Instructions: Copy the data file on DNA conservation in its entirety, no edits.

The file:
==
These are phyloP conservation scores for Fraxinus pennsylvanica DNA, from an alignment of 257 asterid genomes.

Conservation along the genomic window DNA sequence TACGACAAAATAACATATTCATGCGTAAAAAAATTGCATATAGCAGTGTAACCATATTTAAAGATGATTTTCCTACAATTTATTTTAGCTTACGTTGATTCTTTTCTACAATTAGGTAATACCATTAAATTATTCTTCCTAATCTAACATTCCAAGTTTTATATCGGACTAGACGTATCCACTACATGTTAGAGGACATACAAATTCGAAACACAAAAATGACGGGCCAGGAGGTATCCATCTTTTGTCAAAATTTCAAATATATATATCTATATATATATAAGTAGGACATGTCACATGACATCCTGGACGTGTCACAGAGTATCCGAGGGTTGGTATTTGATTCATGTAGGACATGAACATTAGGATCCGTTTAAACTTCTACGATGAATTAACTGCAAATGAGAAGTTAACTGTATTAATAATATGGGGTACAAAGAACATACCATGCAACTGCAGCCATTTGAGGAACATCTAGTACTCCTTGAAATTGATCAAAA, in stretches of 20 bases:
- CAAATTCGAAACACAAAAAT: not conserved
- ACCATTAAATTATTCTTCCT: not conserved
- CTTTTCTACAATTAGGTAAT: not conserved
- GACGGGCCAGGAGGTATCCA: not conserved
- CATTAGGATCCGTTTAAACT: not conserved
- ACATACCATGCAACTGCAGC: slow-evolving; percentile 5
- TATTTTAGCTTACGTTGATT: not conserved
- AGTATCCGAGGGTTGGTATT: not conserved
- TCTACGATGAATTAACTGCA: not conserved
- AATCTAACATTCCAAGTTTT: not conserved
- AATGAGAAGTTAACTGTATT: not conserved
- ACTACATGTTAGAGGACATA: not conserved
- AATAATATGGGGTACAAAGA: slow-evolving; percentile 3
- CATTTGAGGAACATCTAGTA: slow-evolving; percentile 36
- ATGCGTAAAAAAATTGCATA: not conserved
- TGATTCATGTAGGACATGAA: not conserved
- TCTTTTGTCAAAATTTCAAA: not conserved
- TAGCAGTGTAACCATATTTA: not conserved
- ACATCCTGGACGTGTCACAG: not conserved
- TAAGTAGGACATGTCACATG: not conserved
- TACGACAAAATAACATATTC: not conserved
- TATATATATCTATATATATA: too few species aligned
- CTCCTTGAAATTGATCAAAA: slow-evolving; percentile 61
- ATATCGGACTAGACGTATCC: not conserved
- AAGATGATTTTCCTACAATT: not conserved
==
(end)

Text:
These are phyloP conservation scores for Fraxinus pennsylvanica DNA, from an alignment of 257 asterid genomes.

Conservation along the genomic window DNA sequence TACGACAAAATAACATATTCATGCGTAAAAAAATTGCATATAGCAGTGTAACCATATTTAAAGATGATTTTCCTACAATTTATTTTAGCTTACGTTGATTCTTTTCTACAATTAGGTAATACCATTAAATTATTCTTCCTAATCTAACATTCCAAGTTTTATATCGGACTAGACGTATCCACTACATGTTAGAGGACATACAAATTCGAAACACAAAAATGACGGGCCAGGAGGTATCCATCTTTTGTCAAAATTTCAAATATATATATCTATATATATATAAGTAGGACATGTCACATGACATCCTGGACGTGTCACAGAGTATCCGAGGGTTGGTATTTGATTCATGTAGGACATGAACATTAGGATCCGTTTAAACTTCTACGATGAATTAACTGCAAATGAGAAGTTAACTGTATTAATAATATGGGGTACAAAGAACATACCATGCAACTGCAGCCATTTGAGGAACATCTAGTACTCCTTGAAATTGATCAAAA, in stretches of 20 bases:
- CAAATTCGAAACACAAAAAT: not conserved
- ACCATTAAATTATTCTTCCT: not conserved
- CTTTTCTACAATTAGGTAAT: not conserved
- GACGGGCCAGGAGGTATCCA: not conserved
- CATTAGGATCCGTTTAAACT: not conserved
- ACATACCATGCAACTGCAGC: slow-evolving; percentile 5
- TATTTTAGCTTACGTTGATT: not conserved
- AGTATCCGAGGGTTGGTATT: not conserved
- TCTACGATGAATTAACTGCA: not conserved
- AATCTAACATTCCAAGTTTT: not conserved
- AATGAGAAGTTAACTGTATT: not conserved
- ACTACATGTTAGAGGACATA: not conserved
- AATAATATGGGGTACAAAGA: slow-evolving; percentile 3
- CATTTGAGGAACATCTAGTA: slow-evolving; percentile 36
- ATGCGTAAAAAAATTGCATA: not conserved
- TGATTCATGTAGGACATGAA: not conserved
- TCTTTTGTCAAAATTTCAAA: not conserved
- TAGCAGTGTAACCATATTTA: not conserved
- ACATCCTGGACGTGTCACAG: not conserved
- TAAGTAGGACATGTCACATG: not conserved
- TACGACAAAATAACATATTC: not conserved
- TATATATATCTATATATATA: too few species aligned
- CTCCTTGAAATTGATCAAAA: slow-evolving; percentile 61
- ATATCGGACTAGACGTATCC: not conserved
- AAGATGATTTTCCTACAATT: not conserved